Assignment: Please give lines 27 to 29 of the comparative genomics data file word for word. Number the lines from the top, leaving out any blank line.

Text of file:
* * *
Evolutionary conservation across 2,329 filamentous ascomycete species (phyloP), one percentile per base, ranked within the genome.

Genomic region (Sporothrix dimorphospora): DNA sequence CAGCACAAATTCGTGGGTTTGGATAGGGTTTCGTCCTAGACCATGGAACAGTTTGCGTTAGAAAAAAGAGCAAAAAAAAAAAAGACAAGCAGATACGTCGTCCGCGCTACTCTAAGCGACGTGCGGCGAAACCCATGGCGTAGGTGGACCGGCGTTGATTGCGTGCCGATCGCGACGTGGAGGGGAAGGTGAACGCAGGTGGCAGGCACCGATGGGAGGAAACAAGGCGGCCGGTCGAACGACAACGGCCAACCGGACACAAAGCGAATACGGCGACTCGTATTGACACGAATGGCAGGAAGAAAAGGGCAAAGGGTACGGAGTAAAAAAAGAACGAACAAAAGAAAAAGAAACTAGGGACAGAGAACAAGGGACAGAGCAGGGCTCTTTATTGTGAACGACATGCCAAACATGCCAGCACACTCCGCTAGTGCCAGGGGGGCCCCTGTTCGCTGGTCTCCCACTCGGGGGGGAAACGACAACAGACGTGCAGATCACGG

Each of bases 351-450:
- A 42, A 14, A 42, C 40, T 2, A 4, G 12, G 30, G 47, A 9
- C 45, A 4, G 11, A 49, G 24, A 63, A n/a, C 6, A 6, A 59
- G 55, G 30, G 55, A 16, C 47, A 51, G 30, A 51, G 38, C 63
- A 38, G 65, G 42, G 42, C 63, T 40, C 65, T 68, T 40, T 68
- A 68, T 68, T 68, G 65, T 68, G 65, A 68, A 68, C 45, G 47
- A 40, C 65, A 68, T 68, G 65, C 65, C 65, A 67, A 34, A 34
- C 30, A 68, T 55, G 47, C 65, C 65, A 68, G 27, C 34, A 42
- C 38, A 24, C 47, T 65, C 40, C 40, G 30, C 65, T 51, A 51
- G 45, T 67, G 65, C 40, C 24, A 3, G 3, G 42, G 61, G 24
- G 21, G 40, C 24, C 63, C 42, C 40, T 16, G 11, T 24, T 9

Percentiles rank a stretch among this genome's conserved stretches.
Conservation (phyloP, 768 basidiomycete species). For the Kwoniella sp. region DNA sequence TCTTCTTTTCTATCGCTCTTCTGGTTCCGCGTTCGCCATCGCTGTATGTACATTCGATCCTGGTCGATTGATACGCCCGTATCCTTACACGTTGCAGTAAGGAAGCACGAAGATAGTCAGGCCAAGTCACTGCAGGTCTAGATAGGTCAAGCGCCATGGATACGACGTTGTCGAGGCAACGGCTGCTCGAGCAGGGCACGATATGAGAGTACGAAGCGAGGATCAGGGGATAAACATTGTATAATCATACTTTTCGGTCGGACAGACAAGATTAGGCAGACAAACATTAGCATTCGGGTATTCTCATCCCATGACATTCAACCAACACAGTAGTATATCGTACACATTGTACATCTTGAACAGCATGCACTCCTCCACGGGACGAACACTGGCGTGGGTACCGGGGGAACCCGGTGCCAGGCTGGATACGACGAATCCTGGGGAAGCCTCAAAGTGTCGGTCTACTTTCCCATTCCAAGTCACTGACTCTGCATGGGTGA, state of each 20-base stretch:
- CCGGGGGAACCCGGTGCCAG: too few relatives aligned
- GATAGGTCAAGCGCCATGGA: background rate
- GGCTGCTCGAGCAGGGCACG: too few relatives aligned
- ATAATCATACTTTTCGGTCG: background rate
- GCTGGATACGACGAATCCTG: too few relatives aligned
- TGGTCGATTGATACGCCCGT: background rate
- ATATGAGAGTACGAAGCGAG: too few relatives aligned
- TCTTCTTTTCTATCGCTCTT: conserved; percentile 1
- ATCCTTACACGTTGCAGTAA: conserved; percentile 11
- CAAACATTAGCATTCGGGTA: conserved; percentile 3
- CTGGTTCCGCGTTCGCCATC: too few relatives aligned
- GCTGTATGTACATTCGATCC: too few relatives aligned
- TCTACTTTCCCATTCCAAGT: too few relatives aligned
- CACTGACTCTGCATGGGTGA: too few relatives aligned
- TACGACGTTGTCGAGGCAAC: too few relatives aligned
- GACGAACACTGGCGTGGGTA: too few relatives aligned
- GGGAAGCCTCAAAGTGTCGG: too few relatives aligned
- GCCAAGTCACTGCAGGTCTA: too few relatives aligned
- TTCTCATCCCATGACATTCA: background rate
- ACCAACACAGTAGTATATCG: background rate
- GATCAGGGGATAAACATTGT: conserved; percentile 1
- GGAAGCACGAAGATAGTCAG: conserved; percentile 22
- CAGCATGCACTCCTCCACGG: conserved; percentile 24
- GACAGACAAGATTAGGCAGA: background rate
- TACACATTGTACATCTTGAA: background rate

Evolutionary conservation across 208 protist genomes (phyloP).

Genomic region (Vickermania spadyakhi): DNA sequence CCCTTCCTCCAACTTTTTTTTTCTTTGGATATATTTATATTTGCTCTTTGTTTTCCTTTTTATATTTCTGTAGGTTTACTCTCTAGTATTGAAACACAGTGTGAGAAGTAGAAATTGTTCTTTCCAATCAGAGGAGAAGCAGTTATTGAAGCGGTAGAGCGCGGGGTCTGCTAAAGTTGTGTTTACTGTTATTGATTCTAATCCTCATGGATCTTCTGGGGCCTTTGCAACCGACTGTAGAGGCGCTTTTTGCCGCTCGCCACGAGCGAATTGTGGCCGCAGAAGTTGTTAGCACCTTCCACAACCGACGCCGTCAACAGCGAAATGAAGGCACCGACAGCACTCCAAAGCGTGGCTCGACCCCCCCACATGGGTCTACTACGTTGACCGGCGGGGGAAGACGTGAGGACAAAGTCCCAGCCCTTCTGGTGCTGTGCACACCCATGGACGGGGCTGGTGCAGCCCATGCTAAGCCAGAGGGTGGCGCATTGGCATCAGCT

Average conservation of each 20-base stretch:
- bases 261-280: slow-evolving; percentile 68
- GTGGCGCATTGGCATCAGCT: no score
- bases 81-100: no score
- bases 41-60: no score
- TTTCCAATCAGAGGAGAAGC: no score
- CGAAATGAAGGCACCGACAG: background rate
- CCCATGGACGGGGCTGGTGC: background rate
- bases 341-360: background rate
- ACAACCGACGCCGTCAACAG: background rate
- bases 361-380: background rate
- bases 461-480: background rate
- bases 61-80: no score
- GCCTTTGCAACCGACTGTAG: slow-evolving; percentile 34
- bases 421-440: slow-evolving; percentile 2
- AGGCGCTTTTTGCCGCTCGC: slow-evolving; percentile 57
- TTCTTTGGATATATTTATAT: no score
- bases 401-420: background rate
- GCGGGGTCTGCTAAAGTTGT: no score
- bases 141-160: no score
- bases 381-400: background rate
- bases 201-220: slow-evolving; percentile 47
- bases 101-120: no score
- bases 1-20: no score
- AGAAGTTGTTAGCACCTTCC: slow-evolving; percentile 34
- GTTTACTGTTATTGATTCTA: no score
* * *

- GCTGTATGTACATTCGATCC: too few relatives aligned
- TCTACTTTCCCATTCCAAGT: too few relatives aligned
- CACTGACTCTGCATGGGTGA: too few relatives aligned